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Real-world, high-stakes deceptive speech: Theoretical validation and an examination of its potential for detection automation

Thomas, Joseph York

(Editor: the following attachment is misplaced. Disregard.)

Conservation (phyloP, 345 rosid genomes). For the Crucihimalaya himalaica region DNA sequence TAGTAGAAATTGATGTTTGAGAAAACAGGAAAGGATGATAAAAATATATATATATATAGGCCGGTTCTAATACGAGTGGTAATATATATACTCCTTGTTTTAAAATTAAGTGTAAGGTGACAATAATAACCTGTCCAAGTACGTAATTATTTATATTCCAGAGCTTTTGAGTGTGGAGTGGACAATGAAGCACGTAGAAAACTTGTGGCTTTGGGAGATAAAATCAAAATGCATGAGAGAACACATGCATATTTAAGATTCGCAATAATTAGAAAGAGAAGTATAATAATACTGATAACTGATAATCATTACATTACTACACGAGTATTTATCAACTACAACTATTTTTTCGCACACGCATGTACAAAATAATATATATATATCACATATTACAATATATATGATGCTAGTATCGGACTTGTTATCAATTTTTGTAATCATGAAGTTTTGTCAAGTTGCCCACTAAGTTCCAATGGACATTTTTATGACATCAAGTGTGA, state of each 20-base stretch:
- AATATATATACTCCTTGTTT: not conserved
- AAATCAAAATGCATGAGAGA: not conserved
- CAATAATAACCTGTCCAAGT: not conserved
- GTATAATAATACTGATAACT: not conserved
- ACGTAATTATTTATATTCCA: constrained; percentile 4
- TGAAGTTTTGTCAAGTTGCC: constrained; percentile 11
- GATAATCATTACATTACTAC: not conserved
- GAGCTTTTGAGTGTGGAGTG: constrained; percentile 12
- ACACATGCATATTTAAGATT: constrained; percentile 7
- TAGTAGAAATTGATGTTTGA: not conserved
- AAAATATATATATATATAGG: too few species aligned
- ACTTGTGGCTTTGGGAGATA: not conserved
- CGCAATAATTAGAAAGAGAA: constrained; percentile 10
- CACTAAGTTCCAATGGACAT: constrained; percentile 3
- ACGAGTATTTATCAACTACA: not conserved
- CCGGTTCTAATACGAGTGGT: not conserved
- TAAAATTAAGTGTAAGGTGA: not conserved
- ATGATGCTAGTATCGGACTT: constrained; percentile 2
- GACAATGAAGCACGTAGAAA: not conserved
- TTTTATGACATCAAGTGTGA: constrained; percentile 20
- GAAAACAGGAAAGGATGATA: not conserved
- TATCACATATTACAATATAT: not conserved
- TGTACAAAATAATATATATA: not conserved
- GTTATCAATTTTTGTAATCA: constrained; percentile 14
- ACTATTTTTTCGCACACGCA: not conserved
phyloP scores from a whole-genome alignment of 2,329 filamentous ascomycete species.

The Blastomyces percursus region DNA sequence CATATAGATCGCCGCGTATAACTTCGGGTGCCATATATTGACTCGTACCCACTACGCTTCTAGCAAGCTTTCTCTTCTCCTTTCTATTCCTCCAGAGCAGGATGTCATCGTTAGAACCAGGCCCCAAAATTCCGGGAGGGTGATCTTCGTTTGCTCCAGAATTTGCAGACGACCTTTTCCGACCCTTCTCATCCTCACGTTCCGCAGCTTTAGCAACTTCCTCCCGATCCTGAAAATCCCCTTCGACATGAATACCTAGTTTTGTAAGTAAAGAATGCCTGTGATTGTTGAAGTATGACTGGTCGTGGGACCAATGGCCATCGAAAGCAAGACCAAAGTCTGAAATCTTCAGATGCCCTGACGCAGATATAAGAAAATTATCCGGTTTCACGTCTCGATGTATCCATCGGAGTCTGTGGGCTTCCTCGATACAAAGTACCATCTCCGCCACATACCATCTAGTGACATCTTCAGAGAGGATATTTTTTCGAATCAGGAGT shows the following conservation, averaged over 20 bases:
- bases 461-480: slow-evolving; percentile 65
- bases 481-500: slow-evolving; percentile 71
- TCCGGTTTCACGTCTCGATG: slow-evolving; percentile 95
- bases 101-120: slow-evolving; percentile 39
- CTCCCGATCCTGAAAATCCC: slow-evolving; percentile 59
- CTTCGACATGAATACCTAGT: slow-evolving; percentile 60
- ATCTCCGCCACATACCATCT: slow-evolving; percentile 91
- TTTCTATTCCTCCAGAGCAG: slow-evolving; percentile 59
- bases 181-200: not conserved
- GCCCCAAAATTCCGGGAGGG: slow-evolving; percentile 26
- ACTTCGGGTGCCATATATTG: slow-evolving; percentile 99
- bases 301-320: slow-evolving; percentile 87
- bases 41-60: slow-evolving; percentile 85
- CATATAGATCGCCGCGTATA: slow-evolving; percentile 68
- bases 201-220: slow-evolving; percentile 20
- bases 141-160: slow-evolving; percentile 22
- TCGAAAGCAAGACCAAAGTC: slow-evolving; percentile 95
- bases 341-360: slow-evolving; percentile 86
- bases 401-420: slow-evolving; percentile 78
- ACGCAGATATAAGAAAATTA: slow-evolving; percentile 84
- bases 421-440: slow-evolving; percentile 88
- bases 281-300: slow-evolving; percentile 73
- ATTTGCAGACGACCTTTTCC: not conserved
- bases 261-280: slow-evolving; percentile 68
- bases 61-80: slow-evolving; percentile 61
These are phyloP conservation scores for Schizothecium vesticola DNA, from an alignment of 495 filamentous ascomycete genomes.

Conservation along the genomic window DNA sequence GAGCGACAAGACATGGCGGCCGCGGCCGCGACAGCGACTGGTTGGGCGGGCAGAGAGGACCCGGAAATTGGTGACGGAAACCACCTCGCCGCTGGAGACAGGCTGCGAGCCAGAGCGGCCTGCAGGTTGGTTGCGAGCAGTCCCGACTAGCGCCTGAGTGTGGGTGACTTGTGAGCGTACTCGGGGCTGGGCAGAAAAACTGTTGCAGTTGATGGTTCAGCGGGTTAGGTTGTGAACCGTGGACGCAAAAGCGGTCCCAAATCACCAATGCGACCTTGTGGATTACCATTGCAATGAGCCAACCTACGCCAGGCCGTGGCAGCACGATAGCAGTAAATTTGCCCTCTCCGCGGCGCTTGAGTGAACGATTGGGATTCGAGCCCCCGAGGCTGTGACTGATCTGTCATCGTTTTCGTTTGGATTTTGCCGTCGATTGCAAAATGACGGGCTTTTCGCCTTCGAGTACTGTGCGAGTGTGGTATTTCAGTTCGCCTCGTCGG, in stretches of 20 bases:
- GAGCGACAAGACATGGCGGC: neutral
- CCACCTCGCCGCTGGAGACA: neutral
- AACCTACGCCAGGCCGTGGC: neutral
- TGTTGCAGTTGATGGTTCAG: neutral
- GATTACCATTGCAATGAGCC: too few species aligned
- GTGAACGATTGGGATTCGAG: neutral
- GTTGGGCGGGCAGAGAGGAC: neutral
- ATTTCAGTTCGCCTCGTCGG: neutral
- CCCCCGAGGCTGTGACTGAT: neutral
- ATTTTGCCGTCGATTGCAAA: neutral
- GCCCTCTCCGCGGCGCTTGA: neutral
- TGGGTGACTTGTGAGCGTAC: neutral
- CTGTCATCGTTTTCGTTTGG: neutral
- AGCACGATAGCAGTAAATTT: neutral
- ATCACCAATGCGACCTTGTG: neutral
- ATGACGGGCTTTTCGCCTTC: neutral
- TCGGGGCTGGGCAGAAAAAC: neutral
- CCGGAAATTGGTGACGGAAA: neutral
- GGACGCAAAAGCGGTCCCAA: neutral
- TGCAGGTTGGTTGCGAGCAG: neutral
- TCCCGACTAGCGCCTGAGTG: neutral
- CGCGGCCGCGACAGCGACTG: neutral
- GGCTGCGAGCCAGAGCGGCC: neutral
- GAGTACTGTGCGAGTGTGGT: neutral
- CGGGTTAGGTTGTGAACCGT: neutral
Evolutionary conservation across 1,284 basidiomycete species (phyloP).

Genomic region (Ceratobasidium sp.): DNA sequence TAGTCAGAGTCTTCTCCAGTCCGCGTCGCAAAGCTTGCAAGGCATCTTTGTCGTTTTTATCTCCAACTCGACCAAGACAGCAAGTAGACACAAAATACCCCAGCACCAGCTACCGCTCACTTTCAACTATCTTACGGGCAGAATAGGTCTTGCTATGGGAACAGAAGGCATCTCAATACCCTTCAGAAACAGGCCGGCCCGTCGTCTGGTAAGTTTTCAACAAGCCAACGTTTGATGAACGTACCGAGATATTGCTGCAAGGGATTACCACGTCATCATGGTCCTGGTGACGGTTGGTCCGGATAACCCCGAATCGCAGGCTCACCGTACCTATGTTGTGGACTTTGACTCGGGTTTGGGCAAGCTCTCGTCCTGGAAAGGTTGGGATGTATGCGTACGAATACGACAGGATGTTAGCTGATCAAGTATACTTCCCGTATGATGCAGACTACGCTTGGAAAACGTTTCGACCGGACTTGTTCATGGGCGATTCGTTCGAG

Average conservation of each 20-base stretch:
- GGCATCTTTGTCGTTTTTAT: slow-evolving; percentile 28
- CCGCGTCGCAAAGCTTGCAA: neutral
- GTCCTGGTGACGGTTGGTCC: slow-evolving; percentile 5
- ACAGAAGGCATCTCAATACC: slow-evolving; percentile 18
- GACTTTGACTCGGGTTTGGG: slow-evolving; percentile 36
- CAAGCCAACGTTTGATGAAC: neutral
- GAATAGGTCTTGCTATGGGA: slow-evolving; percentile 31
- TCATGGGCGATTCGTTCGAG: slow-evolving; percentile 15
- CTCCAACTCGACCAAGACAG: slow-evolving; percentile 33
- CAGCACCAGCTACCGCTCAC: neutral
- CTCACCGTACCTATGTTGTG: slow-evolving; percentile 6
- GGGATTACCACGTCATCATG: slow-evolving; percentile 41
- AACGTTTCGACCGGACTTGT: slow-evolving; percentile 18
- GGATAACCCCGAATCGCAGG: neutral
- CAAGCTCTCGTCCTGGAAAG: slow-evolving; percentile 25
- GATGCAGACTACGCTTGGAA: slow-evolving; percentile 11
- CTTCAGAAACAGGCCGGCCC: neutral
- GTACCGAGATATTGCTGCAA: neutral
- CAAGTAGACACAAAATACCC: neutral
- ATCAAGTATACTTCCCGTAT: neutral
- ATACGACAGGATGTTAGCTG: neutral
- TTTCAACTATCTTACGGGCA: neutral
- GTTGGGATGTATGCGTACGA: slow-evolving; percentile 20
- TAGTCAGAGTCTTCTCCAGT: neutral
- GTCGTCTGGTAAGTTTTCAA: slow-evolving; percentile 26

The study of deception and the theories which have been developed have relied heavily on laboratory experiments, in controlled environments, utilizing American college students, participating in mock scenarios. The goal of this study was to validate previous deception research in a real-world high-stakes environment. An additional focus of this study was the development of procedures to process data (e.g. video or audio recordings) from real-world environments in such a manner that behavioral measures can be extracted and analyzed. This study utilized previously confirmed speech cues and constructs to deception in an attempt to validate a leading deception theory, Interpersonal Deception Theory (IDT). Several measures and constructs, utilized and validated in existing research, were explored and validated in this study. The data analyzed came from an adjudicated real-world high-stakes criminal case in which the subject was sentenced in federal court to 470 years in prison for creating child pornography, rape, sexual exploitation of children, child sexual assault and kidnapping; a crime spree that spanned over a five years and four states. The results did validate IDT with mixed results on individual measures and their constructs. The exploratory nature of the study, the volume of data, and the numerous methods of analysis used generated many possibilities for future research.